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Artwork of elder artists shines
Two featured in 'dreams' project
Art WEB 1
Artist Anna Maria Samms, right, talks with friends Bob and Jacquie Gallagher. - photo by Jim Dean

Their fingers may not be as nimble as they once were, but their work still holds great beauty.

The paintings and drawings of Anna Maria Samms and Maria Kehr, both residents of Cumming Nursing Center, were put on display Monday at Market 334 in Cumming.

Candi Roderick, the center’s activities director, said the one-day display was part of a monthly program in which staff members try to “make dreams true.”

“We partner with the Second Wind Dreams Foundation,” Roderick said. The organization seeks to fulfill dreams of elders in nursing or assisted living care.

“We have a ‘dream team’ who works to help our residents’ dreams come true,” she said.

According to Roderick, the nursing and assisted living facility tries to hold dream-granting events and activities about once a month.

Monday’s gallery showing, which featured artwork from Samms and Kehr over the years, came about after the women realized they had both been artists earlier in life.

“They’re two very talented ladies,” Roderick said.

Kehr worked in a variety of media over the years, including water colors, charcoal and pen and ink.

“I’ve been an artist most of my life,” the 85-year-old said. “My first job was illustrating shoes.”

She said in the days before computer graphics and digital photography, advertisements in newspapers and magazines were drawn by hand.

“I also had a company that would call me whenever they got new dresses in, so I could go sketch them for their ads,” she said.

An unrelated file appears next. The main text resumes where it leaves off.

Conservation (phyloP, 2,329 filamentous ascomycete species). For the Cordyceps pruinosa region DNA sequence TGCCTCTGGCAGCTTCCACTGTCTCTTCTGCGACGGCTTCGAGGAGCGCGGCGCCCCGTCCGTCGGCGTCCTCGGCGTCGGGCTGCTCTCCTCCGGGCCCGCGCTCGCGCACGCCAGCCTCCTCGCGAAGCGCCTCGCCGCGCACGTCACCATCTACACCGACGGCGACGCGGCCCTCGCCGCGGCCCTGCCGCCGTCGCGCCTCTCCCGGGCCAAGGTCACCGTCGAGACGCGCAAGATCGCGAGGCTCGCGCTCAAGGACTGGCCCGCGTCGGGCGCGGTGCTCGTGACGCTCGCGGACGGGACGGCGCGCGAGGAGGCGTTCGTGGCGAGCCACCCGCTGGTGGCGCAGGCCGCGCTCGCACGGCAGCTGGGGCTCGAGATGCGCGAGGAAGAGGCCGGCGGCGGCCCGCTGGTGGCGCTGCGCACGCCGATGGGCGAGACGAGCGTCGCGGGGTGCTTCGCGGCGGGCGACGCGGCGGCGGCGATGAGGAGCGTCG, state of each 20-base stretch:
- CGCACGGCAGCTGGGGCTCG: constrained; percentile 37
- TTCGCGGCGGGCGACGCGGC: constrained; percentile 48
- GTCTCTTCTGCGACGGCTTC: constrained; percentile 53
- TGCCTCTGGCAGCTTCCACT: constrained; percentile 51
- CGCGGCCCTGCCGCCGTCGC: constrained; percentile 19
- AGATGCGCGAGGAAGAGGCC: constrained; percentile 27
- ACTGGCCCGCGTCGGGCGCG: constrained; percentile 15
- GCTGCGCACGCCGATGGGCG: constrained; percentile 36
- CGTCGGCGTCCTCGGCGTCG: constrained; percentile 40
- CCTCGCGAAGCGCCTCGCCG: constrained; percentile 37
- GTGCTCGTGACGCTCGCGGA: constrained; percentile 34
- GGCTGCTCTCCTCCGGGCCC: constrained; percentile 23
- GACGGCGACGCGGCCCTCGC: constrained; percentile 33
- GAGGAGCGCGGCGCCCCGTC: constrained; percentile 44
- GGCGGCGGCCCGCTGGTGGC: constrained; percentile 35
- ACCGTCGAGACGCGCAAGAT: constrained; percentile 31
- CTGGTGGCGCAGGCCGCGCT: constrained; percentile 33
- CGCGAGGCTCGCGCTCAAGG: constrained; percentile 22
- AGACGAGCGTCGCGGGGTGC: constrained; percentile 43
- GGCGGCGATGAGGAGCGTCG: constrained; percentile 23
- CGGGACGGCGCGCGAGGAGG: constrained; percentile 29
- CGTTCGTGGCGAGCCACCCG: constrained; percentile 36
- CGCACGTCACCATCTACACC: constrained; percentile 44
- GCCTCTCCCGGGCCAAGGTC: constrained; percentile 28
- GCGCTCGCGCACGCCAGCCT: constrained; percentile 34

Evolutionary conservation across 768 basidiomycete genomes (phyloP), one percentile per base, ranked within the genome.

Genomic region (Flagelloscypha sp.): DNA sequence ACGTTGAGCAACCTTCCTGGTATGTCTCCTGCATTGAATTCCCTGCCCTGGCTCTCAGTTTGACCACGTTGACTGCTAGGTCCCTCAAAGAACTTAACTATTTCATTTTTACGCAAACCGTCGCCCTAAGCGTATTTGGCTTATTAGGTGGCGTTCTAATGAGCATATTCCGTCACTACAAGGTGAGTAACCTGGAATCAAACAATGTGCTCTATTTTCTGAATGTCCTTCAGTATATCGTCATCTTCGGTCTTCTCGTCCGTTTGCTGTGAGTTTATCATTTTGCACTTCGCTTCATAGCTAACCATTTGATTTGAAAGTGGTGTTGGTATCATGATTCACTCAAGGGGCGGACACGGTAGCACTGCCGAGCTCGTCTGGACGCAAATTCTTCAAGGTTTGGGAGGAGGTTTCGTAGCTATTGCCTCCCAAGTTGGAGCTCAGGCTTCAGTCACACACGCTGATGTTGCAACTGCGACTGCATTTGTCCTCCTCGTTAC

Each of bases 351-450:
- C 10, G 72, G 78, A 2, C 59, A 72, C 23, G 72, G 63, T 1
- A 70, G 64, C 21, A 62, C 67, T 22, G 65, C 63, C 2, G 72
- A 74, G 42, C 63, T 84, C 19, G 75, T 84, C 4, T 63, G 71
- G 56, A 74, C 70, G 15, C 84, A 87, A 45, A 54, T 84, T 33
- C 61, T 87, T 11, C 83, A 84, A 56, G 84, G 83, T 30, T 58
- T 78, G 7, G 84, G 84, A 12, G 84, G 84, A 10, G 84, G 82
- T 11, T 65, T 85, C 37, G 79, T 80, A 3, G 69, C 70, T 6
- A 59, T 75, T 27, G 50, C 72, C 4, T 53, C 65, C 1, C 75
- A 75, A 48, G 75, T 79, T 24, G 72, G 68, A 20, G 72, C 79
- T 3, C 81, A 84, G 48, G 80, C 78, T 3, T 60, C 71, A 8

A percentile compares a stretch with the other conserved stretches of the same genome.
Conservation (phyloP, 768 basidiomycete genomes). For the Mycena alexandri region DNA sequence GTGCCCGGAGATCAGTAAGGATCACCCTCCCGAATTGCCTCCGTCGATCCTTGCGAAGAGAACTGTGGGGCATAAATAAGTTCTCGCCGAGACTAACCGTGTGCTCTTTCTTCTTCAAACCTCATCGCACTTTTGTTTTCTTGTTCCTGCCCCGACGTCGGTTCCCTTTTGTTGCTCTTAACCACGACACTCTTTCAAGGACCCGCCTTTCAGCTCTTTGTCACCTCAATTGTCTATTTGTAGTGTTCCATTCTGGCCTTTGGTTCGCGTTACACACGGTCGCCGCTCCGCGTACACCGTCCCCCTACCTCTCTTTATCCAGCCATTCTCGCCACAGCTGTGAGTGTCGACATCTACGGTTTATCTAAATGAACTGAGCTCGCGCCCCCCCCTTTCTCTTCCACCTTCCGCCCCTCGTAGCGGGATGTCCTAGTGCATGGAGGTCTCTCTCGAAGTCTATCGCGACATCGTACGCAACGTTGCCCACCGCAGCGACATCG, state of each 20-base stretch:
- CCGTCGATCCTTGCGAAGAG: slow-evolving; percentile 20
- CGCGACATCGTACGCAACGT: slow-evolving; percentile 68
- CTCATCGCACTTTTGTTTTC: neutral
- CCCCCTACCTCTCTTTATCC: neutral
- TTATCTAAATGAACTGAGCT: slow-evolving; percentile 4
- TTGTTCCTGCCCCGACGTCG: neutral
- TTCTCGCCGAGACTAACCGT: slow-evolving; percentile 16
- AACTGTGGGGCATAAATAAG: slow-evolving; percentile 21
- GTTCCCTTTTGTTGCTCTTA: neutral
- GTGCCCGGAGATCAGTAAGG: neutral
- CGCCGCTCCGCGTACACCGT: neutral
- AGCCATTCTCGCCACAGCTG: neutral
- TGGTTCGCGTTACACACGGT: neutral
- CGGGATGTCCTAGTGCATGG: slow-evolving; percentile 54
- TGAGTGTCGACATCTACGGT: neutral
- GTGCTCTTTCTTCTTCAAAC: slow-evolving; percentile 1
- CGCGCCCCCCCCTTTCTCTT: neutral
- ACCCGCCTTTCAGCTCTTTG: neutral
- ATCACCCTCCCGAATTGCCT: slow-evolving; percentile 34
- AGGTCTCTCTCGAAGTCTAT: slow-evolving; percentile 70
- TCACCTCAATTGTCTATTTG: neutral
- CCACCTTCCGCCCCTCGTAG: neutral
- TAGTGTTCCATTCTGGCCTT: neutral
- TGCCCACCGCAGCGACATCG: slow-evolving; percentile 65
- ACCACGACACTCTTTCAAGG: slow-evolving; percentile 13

Samms, now 87, didn’t pick up painting until she was in her 50s.

She specialized in portraiture on porcelain, something her son, Greg Ellinger, said took time and skill.

“She would do part of the painting, fire the porcelain, then come back and do more and re-fire it,” he said. “It took a lot of steps.”

Added Samms: “You don’t see too much of this work anymore.”

She created her first porcelain piece in 1978.

“I lost count of how many I did,” she said. “I held seminars and taught other people how to do it. I enjoyed it so much.”

Kehr’s son, Pete Kehr, said his mother’s work spanned more than 50 years.

“Here’s one of me when I was 3, so that was more than 50 years ago,” he said. “And here’s one of my son, who’s now 27. He has her gift for sketching and works for a big ad agency.”

For both ladies, Monday’s gallery display was a treat.

“They’ve both been on cloud nine about this,” Roderick said.

Added Samms: “I’m overwhelmed. I can’t believe this is happening.”